Analysis by Dr. Kollmann showed that the remains belonged to a man and a child of African ancestry. The man likely died sometime in his late forties or early fifties. Associated coffin nails dated to the late 18th to early 19th centuries. Though no personal artifacts were recovered with the skeletal remains, blue-green discoloration on the man’s left wrist indicates the presence of a copper alloy burial shroud pin, button, or cufflink. His skeleton showed evidence that he was muscular and would have participated in heavy physical labor. He had a minor injury to his left shin, which, while not resulting in a break, would have been painful. He also had arthritis in his right arm and shoulder, which would have also caused significant pain and hindered his movements. His teeth had  a well-defined pipe facet from carrying a tobacco pipe between his teeth on the right side of his mouth. The cause of the man’s death could not be determined.

The child, of unknown gender, likely died between the ages of 5 and 6 years. Copper alloy staining on the left temple suggests the child may have been wrapped in a burial shroud held in place with a copper alloy pin. The teeth show evidence of malnutrition or a significant illness, such as influenza. However, this did not contribute to the child’s death.

Figure 4: Procession from Asbury UMC to the St. Anne’s Cemetery for reburial. Photo credit: Janice Hayes-Williams
Figure 4: Procession from Asbury UMC to the St. Anne’s Cemetery for reburial. Photo credit: Janice Hayes-Williams

On November 1, 2019, Maryland’s Emancipation Day, following a community ceremony at Asbury UMC, these two individuals were laid to rest for a second time in St. Anne’s Cemetery in Annapolis (Figures 4 and 5).

While MHT does not encourage the excavation of human remains, there are times when burials are threatened and must be removed, as with the case of the Smith Price family cemetery. Today, unlike in 1980, immediate relocation or reburial of disturbed human remains is now the preferred course of action, rather than being placed in the care of the State. On the occasion that human remains do end up in MHT’s custody, they are placed in a specially designated area, known as an appropriate place of repose, apart from the State’s other collections. This area is only accessible by MHT staff and is not visible to the public.

I consider the care of these individuals a sacred responsibility and one of the most important duties I have as Curator. However, if I am given the opportunity to help facilitate the return and reburial of human remains in MHT’s custody, I am honored to do so. Being able to participate in the preparation of the human remains, as well as the transfer and reburial ceremonies, was an experience which I will not soon forget.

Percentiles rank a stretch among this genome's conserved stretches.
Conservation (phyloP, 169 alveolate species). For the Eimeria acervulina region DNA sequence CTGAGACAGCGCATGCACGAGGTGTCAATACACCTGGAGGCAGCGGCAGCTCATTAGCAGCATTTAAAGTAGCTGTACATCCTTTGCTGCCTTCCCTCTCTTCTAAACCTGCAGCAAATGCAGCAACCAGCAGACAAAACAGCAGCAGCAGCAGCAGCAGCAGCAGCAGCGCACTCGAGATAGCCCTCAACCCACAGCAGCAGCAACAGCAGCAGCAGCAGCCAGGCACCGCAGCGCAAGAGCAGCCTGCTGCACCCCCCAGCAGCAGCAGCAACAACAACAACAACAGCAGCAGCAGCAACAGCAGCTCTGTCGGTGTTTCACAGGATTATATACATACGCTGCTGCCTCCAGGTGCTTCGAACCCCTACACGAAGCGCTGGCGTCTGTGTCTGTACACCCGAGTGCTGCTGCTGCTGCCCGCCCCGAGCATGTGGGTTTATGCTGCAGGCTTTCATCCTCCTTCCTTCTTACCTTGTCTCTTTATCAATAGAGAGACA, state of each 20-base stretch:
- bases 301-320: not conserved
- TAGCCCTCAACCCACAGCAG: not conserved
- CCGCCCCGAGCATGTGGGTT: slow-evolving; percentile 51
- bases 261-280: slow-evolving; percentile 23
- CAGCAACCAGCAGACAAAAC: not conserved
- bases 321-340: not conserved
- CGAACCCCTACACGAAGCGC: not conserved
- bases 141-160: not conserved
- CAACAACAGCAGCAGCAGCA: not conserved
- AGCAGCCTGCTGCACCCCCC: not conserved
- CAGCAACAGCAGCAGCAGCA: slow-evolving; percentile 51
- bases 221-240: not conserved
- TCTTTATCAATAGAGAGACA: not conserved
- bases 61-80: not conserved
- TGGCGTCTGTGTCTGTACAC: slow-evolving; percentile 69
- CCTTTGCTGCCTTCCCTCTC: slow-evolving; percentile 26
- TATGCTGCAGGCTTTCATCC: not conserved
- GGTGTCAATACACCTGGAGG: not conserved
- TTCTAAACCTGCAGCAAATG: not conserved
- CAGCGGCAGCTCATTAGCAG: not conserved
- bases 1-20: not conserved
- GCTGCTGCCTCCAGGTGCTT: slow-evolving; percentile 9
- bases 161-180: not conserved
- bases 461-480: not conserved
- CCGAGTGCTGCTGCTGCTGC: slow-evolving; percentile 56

Figure 5: Smith Price family cemetery remains returned to the earth at St. Anne’s Cemetery in Annapolis. Photo credit: Janice Hayes-Williams
Figure 5: Smith Price family cemetery remains returned to the earth at St. Anne’s Cemetery in Annapolis. Photo credit: Janice Hayes-Williams

A Maryland Patriot’s Annapolis Home (Guest Blog)

By Glenn E. Campbell, Senior Historian, Historic Annapolis

William Paca was one of the four Maryland men who signed the Declaration of Independence in 1776, and he served as the state’s third governor at the end of the Revolutionary War. After marrying the wealthy and well-connected Mary Chew in 1763, the young lawyer built a five-part brick house and terraced pleasure garden on two acres of land in Annapolis. The couple had three children, but only one of them survived to adulthood, and they cared for an orphaned niece for several months in 1765-66. In addition to Paca family members, the Georgian mansion also housed a number of enslaved individuals and bound servants.

William Paca House

William Paca House and Garden, located at 186 Prince George Street in Annapolis. Photo: Ken Tom

After William Paca sold it in 1780, the house continued as a single-family home until 1801, then served mainly as a rental property for much of the 19th century. Later owners and occupants added upper floors to the building’s wings and hyphens; this increased the square footage of its potential rental space but disrupted the structure’s original Georgian symmetry. In 1901, national tennis champion William Larned purchased the property, added a large addition and created Carvel Hall, known as Annapolis’s finest hotel for much of the 20th century.